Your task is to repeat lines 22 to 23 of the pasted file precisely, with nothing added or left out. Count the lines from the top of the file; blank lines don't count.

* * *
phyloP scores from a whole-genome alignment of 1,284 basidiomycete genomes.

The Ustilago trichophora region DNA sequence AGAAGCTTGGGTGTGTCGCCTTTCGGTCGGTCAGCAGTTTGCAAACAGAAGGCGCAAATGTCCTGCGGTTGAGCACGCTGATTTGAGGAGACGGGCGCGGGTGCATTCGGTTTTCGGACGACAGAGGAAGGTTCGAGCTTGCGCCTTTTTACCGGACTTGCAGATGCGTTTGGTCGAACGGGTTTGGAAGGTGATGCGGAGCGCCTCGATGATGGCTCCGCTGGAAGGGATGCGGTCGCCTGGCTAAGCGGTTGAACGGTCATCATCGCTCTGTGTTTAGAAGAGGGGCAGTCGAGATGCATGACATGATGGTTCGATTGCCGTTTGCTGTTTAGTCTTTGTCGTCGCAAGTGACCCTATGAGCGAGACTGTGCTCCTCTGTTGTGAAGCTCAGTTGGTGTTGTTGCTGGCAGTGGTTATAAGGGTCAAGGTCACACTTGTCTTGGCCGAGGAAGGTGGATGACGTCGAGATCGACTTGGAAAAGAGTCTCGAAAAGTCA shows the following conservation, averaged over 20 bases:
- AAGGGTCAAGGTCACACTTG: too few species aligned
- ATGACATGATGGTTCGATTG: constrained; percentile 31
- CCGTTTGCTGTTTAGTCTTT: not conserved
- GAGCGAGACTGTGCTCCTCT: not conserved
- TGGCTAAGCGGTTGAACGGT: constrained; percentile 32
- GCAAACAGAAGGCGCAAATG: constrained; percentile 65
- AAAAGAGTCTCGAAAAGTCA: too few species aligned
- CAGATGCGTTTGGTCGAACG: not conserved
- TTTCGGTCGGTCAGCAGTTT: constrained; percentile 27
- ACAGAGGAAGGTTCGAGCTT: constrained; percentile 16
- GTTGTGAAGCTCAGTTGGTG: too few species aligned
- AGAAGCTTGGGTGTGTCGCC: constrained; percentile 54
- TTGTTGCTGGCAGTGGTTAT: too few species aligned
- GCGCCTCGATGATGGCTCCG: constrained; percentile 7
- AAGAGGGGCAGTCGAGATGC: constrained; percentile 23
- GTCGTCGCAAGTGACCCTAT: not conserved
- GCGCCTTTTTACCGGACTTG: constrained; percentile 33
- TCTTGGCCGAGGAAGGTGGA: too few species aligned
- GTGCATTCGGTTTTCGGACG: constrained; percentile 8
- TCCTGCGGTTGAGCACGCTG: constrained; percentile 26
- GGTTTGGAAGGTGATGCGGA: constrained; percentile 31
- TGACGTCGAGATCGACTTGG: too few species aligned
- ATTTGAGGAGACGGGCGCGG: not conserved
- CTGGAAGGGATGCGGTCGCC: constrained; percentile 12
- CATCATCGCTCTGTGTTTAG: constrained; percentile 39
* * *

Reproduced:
- TCCTGCGGTTGAGCACGCTG: constrained; percentile 26
- GGTTTGGAAGGTGATGCGGA: constrained; percentile 31